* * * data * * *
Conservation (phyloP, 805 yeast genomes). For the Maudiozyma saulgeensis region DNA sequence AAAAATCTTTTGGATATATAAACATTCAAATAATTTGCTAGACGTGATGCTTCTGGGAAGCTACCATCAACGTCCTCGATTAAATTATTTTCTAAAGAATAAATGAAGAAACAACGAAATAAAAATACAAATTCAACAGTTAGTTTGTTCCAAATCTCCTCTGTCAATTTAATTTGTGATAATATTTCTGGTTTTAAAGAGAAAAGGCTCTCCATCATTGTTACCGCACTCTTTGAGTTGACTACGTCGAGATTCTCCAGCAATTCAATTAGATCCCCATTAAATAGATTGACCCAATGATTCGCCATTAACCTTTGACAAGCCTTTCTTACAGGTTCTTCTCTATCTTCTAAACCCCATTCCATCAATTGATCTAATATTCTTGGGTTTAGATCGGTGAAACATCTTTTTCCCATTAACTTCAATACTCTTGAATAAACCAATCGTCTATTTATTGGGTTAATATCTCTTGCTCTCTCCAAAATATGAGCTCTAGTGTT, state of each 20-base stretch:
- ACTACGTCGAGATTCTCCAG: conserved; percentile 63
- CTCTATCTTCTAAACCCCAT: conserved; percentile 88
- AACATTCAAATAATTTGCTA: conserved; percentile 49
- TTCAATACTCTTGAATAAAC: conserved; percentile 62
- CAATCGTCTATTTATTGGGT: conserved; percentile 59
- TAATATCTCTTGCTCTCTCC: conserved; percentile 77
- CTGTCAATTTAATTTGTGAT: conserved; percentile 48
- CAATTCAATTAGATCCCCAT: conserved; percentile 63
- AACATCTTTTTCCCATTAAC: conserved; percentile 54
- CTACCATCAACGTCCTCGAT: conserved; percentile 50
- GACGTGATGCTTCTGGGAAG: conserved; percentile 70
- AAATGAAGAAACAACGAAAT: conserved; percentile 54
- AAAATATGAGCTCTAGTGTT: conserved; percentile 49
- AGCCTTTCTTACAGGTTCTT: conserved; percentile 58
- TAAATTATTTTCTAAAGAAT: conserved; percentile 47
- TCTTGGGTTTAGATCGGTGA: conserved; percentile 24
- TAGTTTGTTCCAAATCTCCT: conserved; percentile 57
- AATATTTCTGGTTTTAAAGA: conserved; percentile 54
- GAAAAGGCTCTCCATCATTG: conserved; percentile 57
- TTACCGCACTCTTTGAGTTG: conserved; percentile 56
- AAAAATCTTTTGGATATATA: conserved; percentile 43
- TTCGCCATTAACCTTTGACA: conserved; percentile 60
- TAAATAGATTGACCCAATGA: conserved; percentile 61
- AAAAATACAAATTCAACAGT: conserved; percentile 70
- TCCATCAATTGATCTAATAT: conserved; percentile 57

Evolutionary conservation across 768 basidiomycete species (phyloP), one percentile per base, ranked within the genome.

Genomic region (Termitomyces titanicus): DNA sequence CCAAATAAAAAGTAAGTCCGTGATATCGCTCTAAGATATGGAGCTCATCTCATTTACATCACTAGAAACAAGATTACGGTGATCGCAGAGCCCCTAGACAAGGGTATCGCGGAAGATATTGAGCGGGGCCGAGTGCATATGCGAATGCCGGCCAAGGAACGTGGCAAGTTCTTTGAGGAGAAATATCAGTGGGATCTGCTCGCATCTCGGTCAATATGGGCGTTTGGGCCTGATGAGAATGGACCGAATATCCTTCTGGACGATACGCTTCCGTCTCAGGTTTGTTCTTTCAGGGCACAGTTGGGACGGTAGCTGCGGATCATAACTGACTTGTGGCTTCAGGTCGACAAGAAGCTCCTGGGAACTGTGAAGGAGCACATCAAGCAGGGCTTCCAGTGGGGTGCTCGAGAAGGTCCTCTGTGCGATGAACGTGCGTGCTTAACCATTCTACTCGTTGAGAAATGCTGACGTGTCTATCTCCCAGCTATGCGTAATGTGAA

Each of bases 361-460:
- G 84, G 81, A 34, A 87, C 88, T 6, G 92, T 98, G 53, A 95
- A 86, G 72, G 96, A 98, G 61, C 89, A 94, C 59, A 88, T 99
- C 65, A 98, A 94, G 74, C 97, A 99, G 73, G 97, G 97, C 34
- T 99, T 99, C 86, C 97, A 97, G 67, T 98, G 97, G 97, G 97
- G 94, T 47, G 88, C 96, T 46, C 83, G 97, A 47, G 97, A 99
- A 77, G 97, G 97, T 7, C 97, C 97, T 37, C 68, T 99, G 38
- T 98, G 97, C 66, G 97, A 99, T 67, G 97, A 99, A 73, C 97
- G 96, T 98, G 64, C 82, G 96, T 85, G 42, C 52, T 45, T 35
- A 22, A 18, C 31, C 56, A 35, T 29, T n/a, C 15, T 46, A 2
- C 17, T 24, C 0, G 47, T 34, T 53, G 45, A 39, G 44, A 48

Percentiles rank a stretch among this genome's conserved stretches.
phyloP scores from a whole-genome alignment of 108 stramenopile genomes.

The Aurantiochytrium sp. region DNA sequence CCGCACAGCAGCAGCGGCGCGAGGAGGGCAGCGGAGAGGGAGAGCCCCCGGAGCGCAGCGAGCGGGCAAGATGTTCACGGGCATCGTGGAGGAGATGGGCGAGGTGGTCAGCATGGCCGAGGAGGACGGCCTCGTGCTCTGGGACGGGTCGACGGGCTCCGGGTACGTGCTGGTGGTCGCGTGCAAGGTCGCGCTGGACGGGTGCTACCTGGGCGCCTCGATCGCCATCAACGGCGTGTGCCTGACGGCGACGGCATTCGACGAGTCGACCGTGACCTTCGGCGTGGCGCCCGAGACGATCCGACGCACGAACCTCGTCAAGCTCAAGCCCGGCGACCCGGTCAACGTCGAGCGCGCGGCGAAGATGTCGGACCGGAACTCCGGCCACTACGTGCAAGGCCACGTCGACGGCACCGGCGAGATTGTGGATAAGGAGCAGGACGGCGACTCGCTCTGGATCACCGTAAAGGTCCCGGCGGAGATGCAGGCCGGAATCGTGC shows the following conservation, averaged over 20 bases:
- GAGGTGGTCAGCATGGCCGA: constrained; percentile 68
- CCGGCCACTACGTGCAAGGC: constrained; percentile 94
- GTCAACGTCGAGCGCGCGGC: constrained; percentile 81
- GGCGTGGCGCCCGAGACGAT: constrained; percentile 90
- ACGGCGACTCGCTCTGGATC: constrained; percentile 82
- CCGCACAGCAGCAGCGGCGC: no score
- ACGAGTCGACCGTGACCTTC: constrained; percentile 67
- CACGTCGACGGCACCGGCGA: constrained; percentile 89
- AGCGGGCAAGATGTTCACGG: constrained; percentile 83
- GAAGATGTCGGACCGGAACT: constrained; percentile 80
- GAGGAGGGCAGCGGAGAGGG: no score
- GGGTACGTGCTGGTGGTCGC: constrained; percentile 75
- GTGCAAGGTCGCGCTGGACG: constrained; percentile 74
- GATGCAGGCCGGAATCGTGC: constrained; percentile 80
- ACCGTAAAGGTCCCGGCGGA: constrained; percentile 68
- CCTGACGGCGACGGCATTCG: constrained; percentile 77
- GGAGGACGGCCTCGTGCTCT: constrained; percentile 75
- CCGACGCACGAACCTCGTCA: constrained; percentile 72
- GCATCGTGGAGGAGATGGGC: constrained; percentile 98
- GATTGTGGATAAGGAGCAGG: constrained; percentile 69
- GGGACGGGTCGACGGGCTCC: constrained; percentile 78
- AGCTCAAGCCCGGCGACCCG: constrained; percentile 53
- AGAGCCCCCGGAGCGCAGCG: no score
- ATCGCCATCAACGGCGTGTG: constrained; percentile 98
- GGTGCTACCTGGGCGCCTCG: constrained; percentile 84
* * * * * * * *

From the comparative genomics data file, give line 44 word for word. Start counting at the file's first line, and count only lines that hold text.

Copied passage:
- CCGGCCACTACGTGCAAGGC: constrained; percentile 94